L Street Brownies Club
From OpenwaterpediaL Street Bathhouse and plunge into the waters of Boston Harbor throughout the year. The Club organizes an annual Polar Bear Swim in Dorchester Bay dating back over 100 years. While some participate in the swim for tradition, others did so for charity.
Polar Bear Swim
On January 1, 1904, the L Street Brownies held their first New Year's Day swim in Boston Harbor. Every year since then, a crowd of swimmers and an even larger crowd of onlookers has shown up to watch men—and since the l980s, women—begin the year with a swim in the icy waters of Dorchester Bay.
Keeping up a tradition introduced by European immigrants fond of cold water dips, the most dedicated L Street Brownies repeat this ritual every day of the year. Named for the beach where the club meets and for the nut-brown skin color many of the members develop from daily exposure to the sun, the L Street Brownies is the second oldest cold-water swimming club in the country.
On January 1, 2004, the centennial of the New Years Day swim, 500 men and women plunged into the icy waters of Boston Harbor. On January 2, some 40 or so dedicated members of the L Street Brownies returned to an empty stretch of beach to repeat their harbor swim.
Some accounts trace winter swimming in South Boston to 1888; others believe it began even earlier, in 1865. The practice was probably introduced by European immigrants who believed that cold-water dips, alternating with sauna or steam baths, promoted good health. Many of today's Brownies give their winter swims credit for their strong immune systems.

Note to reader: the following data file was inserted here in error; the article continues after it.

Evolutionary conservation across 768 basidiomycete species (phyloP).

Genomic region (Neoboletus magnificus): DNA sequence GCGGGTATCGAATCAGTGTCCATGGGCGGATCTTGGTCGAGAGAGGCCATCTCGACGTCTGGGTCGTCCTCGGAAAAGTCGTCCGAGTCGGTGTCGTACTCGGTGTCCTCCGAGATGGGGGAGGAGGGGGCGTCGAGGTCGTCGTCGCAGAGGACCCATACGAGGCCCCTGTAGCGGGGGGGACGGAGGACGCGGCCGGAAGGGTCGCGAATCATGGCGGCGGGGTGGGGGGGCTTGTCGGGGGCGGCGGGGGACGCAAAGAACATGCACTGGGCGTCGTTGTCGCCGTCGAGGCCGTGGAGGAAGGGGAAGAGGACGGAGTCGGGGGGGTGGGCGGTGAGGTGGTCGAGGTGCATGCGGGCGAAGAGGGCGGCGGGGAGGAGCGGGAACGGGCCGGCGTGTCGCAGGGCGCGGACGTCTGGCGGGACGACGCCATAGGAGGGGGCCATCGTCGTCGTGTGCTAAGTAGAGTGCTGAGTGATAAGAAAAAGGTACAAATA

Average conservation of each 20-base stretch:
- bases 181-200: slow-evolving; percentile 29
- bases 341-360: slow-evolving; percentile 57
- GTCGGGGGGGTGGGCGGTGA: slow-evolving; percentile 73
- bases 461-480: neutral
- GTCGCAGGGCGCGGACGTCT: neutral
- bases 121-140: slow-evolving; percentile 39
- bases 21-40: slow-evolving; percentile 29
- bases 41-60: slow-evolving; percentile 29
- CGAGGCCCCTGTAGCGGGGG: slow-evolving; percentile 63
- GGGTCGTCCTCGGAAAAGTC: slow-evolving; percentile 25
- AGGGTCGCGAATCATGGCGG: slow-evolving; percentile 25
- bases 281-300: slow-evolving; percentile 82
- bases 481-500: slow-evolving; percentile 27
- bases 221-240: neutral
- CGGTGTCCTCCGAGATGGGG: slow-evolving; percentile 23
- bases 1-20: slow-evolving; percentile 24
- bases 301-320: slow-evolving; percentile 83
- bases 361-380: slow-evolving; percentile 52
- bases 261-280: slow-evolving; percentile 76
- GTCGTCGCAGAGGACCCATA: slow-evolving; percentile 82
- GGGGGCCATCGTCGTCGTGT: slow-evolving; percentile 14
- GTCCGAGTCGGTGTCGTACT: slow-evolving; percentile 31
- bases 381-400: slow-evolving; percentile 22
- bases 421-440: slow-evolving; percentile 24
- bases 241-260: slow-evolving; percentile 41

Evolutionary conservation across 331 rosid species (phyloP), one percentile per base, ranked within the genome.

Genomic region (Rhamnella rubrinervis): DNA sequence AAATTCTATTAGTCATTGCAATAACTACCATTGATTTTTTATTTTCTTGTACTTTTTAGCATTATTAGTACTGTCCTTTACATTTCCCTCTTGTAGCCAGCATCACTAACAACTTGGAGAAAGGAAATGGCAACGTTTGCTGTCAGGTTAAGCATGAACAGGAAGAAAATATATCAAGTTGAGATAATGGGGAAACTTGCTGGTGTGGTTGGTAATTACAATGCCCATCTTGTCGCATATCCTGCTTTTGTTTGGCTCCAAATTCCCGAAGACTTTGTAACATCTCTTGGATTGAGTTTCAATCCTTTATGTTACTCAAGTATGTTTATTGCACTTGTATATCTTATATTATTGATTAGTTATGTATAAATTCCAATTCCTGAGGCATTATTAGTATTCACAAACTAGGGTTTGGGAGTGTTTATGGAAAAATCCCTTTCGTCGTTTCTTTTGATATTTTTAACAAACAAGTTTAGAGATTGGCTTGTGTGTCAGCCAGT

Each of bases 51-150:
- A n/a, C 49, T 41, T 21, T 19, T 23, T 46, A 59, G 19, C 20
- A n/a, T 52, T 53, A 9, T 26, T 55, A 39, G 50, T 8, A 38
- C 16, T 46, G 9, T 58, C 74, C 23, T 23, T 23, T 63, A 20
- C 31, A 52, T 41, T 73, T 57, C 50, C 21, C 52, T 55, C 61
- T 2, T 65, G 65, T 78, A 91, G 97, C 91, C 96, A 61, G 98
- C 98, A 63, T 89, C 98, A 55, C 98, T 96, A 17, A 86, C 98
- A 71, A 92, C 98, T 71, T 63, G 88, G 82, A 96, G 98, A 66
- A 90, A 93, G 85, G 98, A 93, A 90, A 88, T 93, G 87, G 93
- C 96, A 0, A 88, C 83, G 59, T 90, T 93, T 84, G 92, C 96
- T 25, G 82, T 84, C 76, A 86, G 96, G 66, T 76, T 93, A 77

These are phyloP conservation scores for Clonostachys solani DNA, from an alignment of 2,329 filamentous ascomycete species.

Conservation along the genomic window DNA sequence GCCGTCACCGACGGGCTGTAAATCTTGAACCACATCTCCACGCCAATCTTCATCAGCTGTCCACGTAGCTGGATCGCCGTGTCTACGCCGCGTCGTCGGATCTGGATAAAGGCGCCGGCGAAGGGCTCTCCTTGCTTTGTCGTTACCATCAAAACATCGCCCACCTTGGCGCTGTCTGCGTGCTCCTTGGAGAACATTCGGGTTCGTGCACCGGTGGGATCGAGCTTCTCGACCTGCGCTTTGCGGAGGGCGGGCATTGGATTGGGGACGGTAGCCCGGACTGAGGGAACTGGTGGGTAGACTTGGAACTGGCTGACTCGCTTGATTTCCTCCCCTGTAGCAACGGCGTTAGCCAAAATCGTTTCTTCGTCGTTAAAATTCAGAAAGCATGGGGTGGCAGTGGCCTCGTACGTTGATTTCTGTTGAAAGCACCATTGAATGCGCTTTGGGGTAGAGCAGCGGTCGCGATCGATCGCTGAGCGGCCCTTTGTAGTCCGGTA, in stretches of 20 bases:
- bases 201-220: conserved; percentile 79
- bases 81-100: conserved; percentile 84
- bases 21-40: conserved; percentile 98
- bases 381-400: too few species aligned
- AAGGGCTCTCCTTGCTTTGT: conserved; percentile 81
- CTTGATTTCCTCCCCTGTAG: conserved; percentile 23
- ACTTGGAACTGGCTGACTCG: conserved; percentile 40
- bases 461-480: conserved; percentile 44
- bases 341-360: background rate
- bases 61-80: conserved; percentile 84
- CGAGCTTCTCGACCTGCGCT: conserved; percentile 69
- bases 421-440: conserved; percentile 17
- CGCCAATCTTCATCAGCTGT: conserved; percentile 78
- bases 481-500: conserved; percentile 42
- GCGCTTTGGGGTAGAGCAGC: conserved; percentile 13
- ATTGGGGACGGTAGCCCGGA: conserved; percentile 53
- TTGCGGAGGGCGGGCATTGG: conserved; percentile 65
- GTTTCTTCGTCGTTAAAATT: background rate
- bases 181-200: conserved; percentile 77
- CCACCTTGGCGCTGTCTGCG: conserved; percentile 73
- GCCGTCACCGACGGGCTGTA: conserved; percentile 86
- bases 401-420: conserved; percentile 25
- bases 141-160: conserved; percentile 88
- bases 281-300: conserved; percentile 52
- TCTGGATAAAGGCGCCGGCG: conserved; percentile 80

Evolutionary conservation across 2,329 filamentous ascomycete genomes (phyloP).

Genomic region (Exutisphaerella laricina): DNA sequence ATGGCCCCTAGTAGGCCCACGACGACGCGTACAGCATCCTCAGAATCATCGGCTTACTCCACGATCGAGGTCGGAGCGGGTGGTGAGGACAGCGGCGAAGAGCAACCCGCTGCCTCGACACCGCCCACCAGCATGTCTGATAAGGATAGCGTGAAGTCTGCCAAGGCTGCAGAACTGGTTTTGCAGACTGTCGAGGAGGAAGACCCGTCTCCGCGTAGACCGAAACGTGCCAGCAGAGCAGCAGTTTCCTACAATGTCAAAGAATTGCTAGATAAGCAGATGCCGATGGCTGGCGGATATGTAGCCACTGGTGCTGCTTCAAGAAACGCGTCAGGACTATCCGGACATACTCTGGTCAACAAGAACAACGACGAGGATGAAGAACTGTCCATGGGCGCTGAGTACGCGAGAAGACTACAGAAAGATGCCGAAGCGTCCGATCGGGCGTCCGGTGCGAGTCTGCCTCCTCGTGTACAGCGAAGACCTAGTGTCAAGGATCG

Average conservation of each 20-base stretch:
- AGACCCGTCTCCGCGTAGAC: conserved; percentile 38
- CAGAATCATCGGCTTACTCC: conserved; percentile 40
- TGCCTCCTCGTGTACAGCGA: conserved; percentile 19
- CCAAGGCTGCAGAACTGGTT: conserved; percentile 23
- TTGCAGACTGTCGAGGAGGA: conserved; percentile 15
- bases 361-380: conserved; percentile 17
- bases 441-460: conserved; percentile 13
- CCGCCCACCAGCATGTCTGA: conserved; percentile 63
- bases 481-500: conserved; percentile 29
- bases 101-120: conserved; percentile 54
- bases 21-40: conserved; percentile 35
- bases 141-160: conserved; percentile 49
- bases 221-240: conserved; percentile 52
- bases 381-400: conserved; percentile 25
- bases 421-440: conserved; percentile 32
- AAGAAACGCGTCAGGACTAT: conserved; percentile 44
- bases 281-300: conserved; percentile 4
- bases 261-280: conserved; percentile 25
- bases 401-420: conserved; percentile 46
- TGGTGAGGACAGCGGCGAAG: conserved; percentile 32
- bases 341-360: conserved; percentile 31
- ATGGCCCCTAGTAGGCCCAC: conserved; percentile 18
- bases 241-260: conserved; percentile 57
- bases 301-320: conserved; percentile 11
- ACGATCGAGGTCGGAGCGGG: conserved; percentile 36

The L Street Brownies were officially organized in 1902. The club took its name from the L Street beach where its members swam and from the nut-brown skin color many of them developed from daily exposure to the sun.
Built in 1931 by Boston's populist mayor James Michael Curley, the L St. Bathhouse was located at the intersection of Day Boulevard and L Street in South Boston. Named the L Street Bathhouse (and later re-named the Curley Community Center), the building provided hot showers and recreational facilities to the city's working people during the most difficult years of the Depression. The bathhouse remained a popular gathering spot during the years when Boston Harbor was considered safe for swimming and before air-conditioning helped people cope with the summer heat.
Membership in the club costs US$1.00 and averages between 35 and 50 people, with a much larger crowd on New Years Day.
When Kevin White was mayor in the 1970s, the women's half of the building was converted into temporary classrooms for high school students. The city promised that it would be returned in three years, but the classrooms gave way to municipal offices and then the bathhouse fell into disrepair and was vandalized. In the early 1980s, the Mayor proposed closing the facility, but a public outcry, including a protest by the Brownies, saved the bathhouse. Women then led a four-year campaign to reclaim their half of the bathhouse. Under Mayor Raymond Flynn, the entire building was renovated and made into a fitness center.
The Boston Globe, April 26, 1981, January 10, 1982, July 1, 1984, January 13, 1985, October 17, 1988, July 9, 1990, January 1, 1997, January 2, 2002, January 2, 2004.